First, it provides an easily accessible way to reconnect Denver students to food production. Agriculture plays a major part in Colorado’s general economy, netting $900 million for the state in 2017, but within Denver itself the food production sector (farms and ranches) is shrinking. There are only 14 farms in Denver today compared to 24 in 2007, and they provide only 406 jobs. (By contrast, there are 149 food processing businesses providing 6,062 jobs.) Further, Denver’s soil pollution has truncated its traditional soil-based farming and contributed to a skills and knowledge gap within its agricultural sector. Introducing students to urban agriculture via hydroponics — and infusing their cafeterias and communities with fresh, healthy food they grew themselves — can help acquaint them with farming while also investing them in the nutritional conditions within their communities. As stated by one school leader, “We want our students to be the ones in their community who can continue to have a voice.”

Second, it will help create a career pathway for urban agriculture work that is both economically advantageous and socially beneficial for students and their surrounding communities. Denver has 100 gardens within its schools but no systematic way to connect students to agriculture industry opportunities. However, stakeholders are moving to change that; for example, the Bruce Randolph School has already established a partnership with Colorado State University’s extension campus half a mile away to engage in its Center for Food & Agriculture offerings. The Denver Public Schools Food and Nutrition Services team is working to establish a 1-acre greenhouse dedicated to growing produce for school use, hopefully exposing students to various forms of agriculture (including hydroponic) while the team also finds conduits for industry internships and a later district-wide expansion.

High Level Vision: With these challenges addressed, now provide a high level description of how the Place and the lives of its People will be different than they are now.

Our high-level vision is that by 2050, a TFFJ farm and accompanying STEM, nutrition/health, and food justice/food access program will serve every student attending one of Denver’s 82 Title I middle or high schools and living in a food-insecure area of Denver.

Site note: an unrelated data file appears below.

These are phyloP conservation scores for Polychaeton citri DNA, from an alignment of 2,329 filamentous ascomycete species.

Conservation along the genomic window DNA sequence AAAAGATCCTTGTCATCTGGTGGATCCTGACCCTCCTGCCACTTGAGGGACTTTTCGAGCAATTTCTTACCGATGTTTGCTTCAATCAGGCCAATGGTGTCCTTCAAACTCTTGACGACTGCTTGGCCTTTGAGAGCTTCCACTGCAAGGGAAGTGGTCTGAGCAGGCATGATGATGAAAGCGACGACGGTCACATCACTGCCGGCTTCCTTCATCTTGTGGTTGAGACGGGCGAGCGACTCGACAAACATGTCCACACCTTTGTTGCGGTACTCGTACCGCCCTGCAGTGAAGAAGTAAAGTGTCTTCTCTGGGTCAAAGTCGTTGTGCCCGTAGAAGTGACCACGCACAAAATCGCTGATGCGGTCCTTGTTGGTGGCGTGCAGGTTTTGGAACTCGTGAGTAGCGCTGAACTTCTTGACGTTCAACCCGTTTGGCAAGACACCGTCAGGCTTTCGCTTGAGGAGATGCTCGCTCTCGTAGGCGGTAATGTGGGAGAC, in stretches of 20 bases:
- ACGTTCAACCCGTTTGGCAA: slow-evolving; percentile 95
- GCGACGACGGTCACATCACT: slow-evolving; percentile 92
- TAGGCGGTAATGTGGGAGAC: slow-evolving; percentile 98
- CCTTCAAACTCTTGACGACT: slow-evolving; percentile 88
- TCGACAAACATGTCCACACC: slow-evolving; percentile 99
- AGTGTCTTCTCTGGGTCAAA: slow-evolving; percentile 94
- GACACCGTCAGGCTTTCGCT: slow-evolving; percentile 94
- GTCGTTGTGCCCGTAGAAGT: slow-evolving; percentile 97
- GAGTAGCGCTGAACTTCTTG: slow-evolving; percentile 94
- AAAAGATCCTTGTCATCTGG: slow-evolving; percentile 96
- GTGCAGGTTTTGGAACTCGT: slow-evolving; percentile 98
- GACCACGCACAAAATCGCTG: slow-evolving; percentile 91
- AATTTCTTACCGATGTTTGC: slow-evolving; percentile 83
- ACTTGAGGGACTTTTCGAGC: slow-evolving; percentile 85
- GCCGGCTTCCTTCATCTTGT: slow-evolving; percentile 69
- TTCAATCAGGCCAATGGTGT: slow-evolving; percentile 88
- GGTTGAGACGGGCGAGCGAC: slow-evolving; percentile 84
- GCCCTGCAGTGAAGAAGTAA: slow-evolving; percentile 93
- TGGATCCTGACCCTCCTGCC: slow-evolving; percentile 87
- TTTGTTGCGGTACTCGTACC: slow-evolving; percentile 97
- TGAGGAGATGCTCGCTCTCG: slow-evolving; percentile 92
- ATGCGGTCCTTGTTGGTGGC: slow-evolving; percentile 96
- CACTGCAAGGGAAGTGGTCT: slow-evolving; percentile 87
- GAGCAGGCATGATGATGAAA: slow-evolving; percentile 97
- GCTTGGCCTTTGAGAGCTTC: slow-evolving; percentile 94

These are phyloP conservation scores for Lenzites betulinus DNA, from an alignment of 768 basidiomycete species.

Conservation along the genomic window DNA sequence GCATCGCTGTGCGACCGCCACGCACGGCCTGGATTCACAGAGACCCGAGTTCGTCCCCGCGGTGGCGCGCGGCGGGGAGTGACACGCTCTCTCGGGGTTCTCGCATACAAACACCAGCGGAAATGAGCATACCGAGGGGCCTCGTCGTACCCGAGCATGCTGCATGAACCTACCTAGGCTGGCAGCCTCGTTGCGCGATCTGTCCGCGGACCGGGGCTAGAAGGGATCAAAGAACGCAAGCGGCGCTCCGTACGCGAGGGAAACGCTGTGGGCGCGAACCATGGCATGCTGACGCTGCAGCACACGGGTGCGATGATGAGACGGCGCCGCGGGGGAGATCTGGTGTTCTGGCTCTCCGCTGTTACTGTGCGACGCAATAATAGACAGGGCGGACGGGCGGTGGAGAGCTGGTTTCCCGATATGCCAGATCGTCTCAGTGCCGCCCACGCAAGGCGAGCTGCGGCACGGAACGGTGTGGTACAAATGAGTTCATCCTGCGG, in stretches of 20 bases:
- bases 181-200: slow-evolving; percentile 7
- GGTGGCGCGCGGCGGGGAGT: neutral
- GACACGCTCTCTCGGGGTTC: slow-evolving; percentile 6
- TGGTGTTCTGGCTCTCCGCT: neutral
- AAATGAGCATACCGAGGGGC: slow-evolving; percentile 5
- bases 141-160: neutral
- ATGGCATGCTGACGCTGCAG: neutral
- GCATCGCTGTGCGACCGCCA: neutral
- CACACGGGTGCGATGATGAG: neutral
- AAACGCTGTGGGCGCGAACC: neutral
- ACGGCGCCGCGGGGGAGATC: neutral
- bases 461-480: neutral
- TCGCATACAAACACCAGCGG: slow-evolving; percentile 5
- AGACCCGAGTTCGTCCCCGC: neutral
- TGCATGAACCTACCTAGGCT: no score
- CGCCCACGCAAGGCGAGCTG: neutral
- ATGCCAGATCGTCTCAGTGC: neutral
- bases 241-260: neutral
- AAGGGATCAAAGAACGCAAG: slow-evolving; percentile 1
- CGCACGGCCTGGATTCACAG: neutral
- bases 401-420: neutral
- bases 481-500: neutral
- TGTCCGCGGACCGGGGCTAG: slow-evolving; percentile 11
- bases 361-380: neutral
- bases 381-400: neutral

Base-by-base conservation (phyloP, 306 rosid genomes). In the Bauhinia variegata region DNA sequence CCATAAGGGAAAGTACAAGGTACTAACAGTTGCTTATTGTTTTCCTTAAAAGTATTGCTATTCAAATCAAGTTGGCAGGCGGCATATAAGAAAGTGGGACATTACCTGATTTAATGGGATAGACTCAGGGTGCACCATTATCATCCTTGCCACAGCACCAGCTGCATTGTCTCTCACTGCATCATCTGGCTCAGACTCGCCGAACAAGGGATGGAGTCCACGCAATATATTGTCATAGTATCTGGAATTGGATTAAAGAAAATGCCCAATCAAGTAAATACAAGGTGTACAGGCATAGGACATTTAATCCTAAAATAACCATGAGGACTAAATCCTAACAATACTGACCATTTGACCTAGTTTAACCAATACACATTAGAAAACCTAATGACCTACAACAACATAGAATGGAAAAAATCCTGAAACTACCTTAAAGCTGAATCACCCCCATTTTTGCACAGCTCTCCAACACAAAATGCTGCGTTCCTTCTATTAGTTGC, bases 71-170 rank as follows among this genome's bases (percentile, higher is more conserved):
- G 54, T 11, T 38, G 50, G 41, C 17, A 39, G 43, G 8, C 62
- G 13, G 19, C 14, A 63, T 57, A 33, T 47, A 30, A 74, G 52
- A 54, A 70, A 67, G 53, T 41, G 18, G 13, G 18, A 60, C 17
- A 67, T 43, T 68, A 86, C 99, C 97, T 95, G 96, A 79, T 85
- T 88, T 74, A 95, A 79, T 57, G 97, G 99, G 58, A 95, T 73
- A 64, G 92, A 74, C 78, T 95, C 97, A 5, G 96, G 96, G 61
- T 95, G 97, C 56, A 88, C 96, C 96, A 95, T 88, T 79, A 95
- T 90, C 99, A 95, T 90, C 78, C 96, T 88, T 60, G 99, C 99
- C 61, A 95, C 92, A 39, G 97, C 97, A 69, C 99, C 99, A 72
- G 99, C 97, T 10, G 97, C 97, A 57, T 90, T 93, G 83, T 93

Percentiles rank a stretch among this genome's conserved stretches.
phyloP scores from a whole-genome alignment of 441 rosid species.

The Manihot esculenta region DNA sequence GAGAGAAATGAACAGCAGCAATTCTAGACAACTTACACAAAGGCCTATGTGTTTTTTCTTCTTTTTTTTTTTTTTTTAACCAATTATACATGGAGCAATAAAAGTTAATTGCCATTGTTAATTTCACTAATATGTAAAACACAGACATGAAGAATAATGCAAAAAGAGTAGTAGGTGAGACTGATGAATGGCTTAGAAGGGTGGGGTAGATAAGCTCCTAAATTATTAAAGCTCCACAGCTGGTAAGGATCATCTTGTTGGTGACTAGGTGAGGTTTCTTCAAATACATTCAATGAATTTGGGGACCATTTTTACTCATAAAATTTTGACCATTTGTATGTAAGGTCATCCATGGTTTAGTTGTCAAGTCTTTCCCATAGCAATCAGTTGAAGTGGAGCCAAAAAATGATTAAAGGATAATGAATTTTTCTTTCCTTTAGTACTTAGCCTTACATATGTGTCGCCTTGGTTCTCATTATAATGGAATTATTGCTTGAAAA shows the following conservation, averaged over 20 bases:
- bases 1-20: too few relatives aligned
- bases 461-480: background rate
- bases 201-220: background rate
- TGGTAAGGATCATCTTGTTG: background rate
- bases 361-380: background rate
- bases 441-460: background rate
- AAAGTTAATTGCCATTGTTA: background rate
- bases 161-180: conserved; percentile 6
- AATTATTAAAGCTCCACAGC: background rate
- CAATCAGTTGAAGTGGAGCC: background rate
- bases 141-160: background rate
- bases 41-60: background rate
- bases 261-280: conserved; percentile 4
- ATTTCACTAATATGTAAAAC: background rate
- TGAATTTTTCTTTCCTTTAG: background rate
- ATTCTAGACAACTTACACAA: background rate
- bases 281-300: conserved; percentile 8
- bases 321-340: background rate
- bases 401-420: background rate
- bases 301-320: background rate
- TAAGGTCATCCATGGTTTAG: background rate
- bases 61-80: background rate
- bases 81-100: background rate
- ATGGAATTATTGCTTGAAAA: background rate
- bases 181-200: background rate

If a TFFJ farm were established at each of these schools, together they would produce more than 820,000 pounds of fresh, healthy produce per year that is distributed through various means to their surrounding communities. Further, thousands of students will learn how to build and maintain an indoor hydroponic farm that serves as a local source for fresh food and a center for nutrition and health education for their school and community. 

All of these students will have the opportunity to see themselves as young urban farmers who have built a meaningful, working solution to food insecurity where none existed before. All of these students will be on their way to transforming their relationship with the food they eat while learning about the science and technology that goes into building and maintaining a hydroponic farm, an experience that provides them with key skills and knowledge needed in a new green sector economy. All of these students will have the will and skills to advocate for food justice within their communities and lead themselves and others towards healthier futures. 

Our hope is that by 2050 we will have seeded several understandings — of the right every Denverite has to access healthy food, of the impacts unhealthy food has on the body, of the causes behind systemic food inequality — into thousands of future farmers and families, voters and policy-makers, all of whom are equipped to fight for change within their communities. 

Full Vision: How do you describe your Vision for a regenerative and nourishing food future for your Place and People for 2050?

Although Denver has recently improved its overall public health outcomes, wide and troubling disparities related to systemic conditions exist across the health of its residents. According to the city’s 2017 Food Vision paper, nearly 1 in 6 households (and 1 in 5 children) experience food insecurity or hunger; nearly 70% of Denver Public Schools students qualify for free or reduced cost meals; 1 in 4 children consume more than one sugary drink daily; and 33.2% of families eat less than 1 serving of fruits and vegetables daily. Further, an estimated 57% of adults and nearly 30% of children ages 2-17 are either overweight or obese, with this prevalence highest in city’s the Non-Hispanic Black and Hispanic populations.

Denver’s 2016 Food System Baseline Report lists various challenges within the city’s food system that contribute to these outcomes. Food production challenges include long-term access to land, dependency on weather, and lack of consumer education about the realities of food production. Food distribution challenges include cost of infrastructure and unpredictable gas/oil prices, lack of infrastructure connecting local suppliers and retailers, and seasonal variation in product availability. Food retail challenges include economic viability of small grocery retailers, lack of connection to reliable local suppliers and cost-effective distributors, and lack of access to an adequately trained workforce.